I teach CCD on Sunday morning to 12-year-olds, and last week we talked about Noah and the Flood. Remember the story? When God told Noah to build an Ark it was so that Noah and the animals would live through His coming chastisement, the Flood. Noah was the only man alive that listened to God, and He got the Ark. Everyone else had kicked God out of their lives and got the Flood. Now, that seems pretty just, doesn’t it?
Now fast forward to the moment before Jesus begins His ministry. John the Baptist is calling all of Jerusalem out into the wilderness to submerge themselves in water and confess that they need to change. To the people of Jerusalem, the people who know what happened when God flooded the world, what’s he calling them to do? Yes, he’s calling them to claim the Flood for themselves.
So along comes Jesus, the only one without any separation from God. He’s the only one of the crowd that actually qualifies for the Ark, and what does He do? He goes to John the Baptist to get baptized.
He’s claiming the Flood for Himself.
What happens to His place in the Ark?
He gives it to everyone else who deserved the Flood.
My roommate Tim spent a few months last year work working on renovating his house, and then opened it up to four other guys to live in as a Catholic men’s house. Because of Tim, the house is full of hospitality towards us and all the guests that come by. Tim cooks meals for us, has put together a chapel in the basement, and is always inviting us into whatever he’s got going on. Despite bumping into each other in many ways in the small quarters, all the guys get along, we have a lot of fellowship and camaraderie. It is a great place to live. It’s called the Sacred Heart House.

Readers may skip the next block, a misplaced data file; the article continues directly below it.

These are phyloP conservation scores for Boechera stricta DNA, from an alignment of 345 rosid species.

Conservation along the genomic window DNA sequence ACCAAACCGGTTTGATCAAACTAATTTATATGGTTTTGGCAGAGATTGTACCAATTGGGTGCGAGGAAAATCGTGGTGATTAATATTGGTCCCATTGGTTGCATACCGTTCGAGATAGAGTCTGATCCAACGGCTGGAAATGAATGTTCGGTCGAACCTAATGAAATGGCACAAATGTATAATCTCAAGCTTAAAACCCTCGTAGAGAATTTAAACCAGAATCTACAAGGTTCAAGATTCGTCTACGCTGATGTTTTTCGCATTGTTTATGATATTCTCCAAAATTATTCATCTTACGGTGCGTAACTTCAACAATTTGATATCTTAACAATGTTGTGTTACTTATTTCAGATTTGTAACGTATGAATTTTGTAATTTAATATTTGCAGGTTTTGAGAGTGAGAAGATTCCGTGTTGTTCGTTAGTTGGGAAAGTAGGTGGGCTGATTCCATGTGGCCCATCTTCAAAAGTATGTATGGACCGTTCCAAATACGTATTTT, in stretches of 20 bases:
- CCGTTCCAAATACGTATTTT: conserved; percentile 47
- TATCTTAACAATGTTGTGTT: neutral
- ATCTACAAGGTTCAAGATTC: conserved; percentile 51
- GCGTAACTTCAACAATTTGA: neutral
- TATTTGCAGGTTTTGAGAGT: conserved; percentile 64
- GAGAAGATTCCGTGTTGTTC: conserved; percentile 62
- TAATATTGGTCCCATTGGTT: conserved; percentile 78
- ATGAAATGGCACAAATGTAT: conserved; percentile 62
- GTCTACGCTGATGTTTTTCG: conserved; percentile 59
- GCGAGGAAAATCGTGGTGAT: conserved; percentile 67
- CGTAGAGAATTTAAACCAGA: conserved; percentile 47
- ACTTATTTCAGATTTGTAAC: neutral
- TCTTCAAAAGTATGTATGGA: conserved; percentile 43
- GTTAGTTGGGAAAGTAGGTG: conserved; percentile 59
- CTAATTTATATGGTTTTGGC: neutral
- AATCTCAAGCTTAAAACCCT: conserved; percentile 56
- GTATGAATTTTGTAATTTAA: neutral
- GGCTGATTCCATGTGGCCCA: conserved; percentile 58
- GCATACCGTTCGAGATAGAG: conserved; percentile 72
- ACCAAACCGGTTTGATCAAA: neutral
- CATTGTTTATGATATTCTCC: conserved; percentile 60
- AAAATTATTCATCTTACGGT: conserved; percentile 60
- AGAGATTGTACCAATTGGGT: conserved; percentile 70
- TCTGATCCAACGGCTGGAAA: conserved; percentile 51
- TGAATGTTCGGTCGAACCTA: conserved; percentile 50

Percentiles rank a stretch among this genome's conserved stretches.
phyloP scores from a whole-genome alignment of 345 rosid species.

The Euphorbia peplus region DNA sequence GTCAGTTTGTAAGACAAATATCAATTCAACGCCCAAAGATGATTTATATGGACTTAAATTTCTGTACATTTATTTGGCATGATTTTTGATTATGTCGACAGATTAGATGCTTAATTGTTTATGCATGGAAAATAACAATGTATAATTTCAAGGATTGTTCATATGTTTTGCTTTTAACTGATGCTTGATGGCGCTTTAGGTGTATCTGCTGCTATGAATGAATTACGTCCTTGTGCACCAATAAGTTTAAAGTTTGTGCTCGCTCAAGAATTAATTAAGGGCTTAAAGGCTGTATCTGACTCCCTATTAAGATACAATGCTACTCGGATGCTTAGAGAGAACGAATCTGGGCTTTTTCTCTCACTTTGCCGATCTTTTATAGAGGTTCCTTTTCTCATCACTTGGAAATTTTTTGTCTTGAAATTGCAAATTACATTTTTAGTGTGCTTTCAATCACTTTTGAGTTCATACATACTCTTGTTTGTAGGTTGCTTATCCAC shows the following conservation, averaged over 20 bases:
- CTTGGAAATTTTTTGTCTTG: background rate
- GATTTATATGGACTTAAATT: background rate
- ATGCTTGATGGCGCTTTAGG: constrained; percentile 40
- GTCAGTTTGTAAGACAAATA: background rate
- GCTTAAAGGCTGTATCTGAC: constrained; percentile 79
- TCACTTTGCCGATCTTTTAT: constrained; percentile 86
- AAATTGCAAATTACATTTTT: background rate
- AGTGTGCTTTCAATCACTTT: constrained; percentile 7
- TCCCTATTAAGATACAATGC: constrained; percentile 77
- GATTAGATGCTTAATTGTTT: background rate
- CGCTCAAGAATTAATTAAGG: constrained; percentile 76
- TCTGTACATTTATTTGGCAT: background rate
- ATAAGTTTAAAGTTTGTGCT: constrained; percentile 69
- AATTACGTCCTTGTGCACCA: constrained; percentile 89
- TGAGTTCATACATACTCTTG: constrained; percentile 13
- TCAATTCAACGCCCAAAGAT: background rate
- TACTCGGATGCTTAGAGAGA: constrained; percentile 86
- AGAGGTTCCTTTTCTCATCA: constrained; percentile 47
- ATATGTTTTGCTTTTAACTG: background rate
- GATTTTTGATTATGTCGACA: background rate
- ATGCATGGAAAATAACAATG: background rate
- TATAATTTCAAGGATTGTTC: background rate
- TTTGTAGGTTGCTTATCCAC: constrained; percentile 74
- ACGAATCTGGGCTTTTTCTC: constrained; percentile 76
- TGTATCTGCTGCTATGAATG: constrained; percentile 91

But you know what, he’s done all this with no money to his name, and his job isn’t making money. He could be nitpicking, making a tight budget, finding ways to squeeze money out of different living scenarios in the house, with the shopping, the utilities. He could raise the rent. He could start watching over how we treat the property. And then all the other guys in the house would really be living in the Flood instead of the Ark. You know, that sounds pretty just, doesn’t it? It’s his house and he’s really put all the money and effort into it. He could take the ark for himself and leave us with the flood. He could stop being generous.
But he’s not. He’s still giving. He’s in the hole financially and going deeper, but you’d never in a million years know it. Yesterday, he said to me, “A lot of people would say, ‘You’re crazy for what you’re doing.'” I said, “I know – but I think it’s great and inspiring.
He’s taking the Flood for himself. We are getting the Ark.
When Jesus got baptized, when He declared that He was taking the Flood for Himself and giving everyone His place in the Ark, that was one of the greatest moments in the history of the world. We know that because it moved God the Father so much, He actually spoke out loud so everyone would know: “You are my beloved Son, in you I am well pleased.” (Lk 3:22)
When times get dark, no matter how bad it looks, no matter how crazy it seems, don’t give up your generosity. Don’t do the thing that looks just. Don’t take the Ark for yourself. Claim the Flood for yourself and give the Ark to the ones who are important to you, especially if they can deserve the Flood.
Then, like Tim, you’ll move God’s Heart. You’ll be His beloved son.
Happy Feast of the Baptism of the Lord!